Slew of inconvenient measuresRestrict the number of autos, but the odd-even rule should be exempt for public vehicles.
With an increase in the number of registered cases, the chief district officers of Kathmandu, Bhaktapur and Lalitpur decided to re-introduce a slew of measures designed to curb the spread of the virus. But no sooner had they introduced them widespread disapproval rose from all quarters, especially from public health experts. The prohibition under criticism is the odd-even rule for vehicles plying the valley's streets. The administration in Nepal is pretty well known for passing orders based on their whims and fancies. The recent decision demonstrates that the rule of odd-even numbered vehicles on the streets does not seem to have been carefully considered.
While in principle the odd-even measure prevents people from making unnecessary trips, a blanket ban on vehicles means it will have the opposite effect instead of the one desired by the administration. Fewer public vehicles mean unnecessary pressure on those vehicles on the streets to ferry passengers for the day. As it is, public vehicle operators care little about following the guidelines on social distancing. All they care about is how much money they can generate by cramming as many people as possible.
Crammed vehicles running around with absolute disregard for public safety and people walking around the streets with their masks tucked under their chins are some of the issues that the authorities need to be tackling rather than applying a blanket ban on vehicles. While it is necessary to restrict the number of automobiles on the streets, the odd-even rule should be exempt for public vehicles. Instead, the authorities should strictly enforce the maximum passenger limit for each vehicle drummed up in the past but never entirely implemented. This will allow a more even spread for the passengers, and public vehicles caught flouting the passenger limit should be made to face the wrath of the law.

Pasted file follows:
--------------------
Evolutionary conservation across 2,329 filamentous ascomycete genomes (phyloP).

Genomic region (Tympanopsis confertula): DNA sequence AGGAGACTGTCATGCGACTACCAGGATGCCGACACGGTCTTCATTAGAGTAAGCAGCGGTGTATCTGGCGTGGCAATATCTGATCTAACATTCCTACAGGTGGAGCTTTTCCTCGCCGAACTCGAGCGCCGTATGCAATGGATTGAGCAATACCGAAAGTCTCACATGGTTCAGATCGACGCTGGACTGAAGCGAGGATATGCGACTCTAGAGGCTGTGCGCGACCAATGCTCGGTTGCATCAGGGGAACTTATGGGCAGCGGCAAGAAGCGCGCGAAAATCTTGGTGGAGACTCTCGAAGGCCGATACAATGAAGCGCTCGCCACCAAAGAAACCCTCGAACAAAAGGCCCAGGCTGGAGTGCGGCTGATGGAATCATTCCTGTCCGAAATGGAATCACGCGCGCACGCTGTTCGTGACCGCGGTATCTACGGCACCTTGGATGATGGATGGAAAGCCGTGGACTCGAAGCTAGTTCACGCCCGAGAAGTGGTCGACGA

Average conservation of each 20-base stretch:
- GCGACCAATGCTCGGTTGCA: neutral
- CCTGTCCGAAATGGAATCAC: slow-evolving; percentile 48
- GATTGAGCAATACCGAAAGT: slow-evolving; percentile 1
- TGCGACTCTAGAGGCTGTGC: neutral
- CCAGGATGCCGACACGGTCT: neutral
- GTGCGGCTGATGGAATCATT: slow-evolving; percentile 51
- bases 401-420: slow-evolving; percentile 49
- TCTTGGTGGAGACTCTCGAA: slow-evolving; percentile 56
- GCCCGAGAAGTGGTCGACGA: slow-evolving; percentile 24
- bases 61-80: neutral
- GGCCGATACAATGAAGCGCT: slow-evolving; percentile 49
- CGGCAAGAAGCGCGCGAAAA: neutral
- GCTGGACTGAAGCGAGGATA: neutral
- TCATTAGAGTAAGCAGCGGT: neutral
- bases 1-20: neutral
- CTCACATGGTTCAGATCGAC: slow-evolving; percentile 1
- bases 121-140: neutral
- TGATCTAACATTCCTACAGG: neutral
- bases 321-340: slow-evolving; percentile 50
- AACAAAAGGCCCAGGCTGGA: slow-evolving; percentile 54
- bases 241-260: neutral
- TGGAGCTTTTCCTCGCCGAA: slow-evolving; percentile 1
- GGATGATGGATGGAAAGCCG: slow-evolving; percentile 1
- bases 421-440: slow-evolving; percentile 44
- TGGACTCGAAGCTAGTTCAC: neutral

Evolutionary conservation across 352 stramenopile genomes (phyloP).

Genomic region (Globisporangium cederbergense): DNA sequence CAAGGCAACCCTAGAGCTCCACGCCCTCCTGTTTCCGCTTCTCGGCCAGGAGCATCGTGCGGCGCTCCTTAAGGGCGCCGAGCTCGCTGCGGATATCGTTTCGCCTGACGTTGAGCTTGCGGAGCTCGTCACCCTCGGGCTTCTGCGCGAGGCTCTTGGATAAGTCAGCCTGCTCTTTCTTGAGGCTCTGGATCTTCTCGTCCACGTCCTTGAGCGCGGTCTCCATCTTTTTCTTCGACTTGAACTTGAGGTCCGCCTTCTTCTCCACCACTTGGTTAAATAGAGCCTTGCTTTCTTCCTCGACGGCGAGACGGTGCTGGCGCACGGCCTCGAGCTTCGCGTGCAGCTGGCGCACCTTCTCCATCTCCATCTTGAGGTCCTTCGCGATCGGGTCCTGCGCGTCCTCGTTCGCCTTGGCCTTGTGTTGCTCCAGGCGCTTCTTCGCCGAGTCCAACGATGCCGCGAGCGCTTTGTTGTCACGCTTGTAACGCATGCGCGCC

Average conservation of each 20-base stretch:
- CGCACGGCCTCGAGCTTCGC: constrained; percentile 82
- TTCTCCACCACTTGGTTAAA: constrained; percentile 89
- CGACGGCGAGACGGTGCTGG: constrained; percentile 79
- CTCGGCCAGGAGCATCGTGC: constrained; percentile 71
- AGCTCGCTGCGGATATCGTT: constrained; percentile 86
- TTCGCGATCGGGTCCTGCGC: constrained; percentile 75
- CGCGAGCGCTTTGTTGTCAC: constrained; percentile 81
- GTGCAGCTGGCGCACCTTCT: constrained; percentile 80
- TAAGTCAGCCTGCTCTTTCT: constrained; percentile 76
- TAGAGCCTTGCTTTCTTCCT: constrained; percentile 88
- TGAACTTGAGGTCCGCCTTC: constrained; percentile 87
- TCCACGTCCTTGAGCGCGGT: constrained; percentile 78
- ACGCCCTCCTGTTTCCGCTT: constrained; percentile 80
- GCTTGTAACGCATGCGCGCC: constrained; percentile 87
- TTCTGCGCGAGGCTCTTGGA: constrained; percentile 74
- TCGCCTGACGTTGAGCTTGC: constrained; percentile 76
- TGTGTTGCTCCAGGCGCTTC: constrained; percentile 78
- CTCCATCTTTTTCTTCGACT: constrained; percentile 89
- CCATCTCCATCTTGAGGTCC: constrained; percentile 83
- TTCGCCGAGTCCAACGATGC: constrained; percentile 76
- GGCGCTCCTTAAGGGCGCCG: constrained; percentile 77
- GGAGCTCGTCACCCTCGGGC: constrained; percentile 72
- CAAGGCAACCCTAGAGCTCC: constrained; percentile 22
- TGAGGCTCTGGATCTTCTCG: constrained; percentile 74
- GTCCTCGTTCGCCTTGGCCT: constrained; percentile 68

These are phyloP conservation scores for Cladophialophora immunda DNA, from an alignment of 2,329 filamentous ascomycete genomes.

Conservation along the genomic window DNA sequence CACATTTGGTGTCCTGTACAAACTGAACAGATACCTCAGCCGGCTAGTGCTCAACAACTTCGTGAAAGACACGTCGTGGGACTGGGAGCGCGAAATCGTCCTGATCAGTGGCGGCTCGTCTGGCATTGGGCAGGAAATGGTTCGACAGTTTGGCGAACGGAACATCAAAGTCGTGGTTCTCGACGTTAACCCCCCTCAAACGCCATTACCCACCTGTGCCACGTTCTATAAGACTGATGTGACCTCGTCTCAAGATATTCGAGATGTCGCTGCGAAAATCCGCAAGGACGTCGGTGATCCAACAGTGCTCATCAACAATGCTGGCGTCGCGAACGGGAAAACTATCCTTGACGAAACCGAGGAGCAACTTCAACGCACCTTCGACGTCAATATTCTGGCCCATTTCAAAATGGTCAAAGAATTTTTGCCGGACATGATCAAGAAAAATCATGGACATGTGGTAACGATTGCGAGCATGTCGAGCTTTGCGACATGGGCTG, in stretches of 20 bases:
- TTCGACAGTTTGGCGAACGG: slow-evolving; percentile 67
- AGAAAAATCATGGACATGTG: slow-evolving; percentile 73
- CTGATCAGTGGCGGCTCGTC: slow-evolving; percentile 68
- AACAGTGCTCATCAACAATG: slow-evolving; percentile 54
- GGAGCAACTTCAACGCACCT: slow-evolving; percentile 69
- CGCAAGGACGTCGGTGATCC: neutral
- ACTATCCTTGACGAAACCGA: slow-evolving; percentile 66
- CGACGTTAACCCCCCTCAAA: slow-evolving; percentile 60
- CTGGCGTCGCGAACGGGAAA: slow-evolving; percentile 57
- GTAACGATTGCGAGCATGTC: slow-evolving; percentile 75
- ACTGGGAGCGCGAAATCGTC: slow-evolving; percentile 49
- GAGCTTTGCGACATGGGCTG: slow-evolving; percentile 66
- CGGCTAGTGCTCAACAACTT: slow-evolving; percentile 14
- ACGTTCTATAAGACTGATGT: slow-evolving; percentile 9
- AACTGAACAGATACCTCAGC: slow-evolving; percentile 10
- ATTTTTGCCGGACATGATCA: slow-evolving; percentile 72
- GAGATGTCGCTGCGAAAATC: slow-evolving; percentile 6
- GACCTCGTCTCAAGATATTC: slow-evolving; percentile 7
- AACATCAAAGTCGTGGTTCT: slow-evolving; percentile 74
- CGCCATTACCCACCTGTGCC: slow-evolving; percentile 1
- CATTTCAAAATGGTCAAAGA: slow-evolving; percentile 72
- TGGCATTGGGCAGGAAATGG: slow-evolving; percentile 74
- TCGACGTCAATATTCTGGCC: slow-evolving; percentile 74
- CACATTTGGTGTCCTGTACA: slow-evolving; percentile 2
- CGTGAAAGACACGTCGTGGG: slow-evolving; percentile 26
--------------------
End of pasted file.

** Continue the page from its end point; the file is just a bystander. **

Another such measure that is causing a great deal of inconvenience amongst the masses is the need to carry proof of vaccination. The initial announcement was designed to restrict unvaccinated people from accessing public facilities such as airports, restaurants, hotels, offices, parks and government services. But now, it has been extended to people requiring a booster dose. This particular measure may precipitate the need to get vaccinated, but why did the authorities wait until the onset of the third wave to ensure that people got their jabs?
People are frantically running around to get vaccinated and queuing up for hours on end, and for the unlucky ones who have lost their cards for the first and second doses, there seems to be no respite either. No official will go out of their way to extract the details of those who have lost their vaccination cards, enabling them to get their third dose. There wasn't any effort to digitalise the vaccination roster in the first instance, hence all this kerfuffle. It also means that an unscrupulous person could hoodwink the authorities into getting multiple shots, stating it is their first, all at the expense of more deserving people.
Just because these restrictions do not necessarily seem to apply to lawmakers, decision-makers and those who occupy other esteemed public positions, why should the inconvenience be heaped on the masses in the name of public safety? While they whiz around in protected motorcades, the least they can do is think of ways to alleviate the people's hardships, not add to them.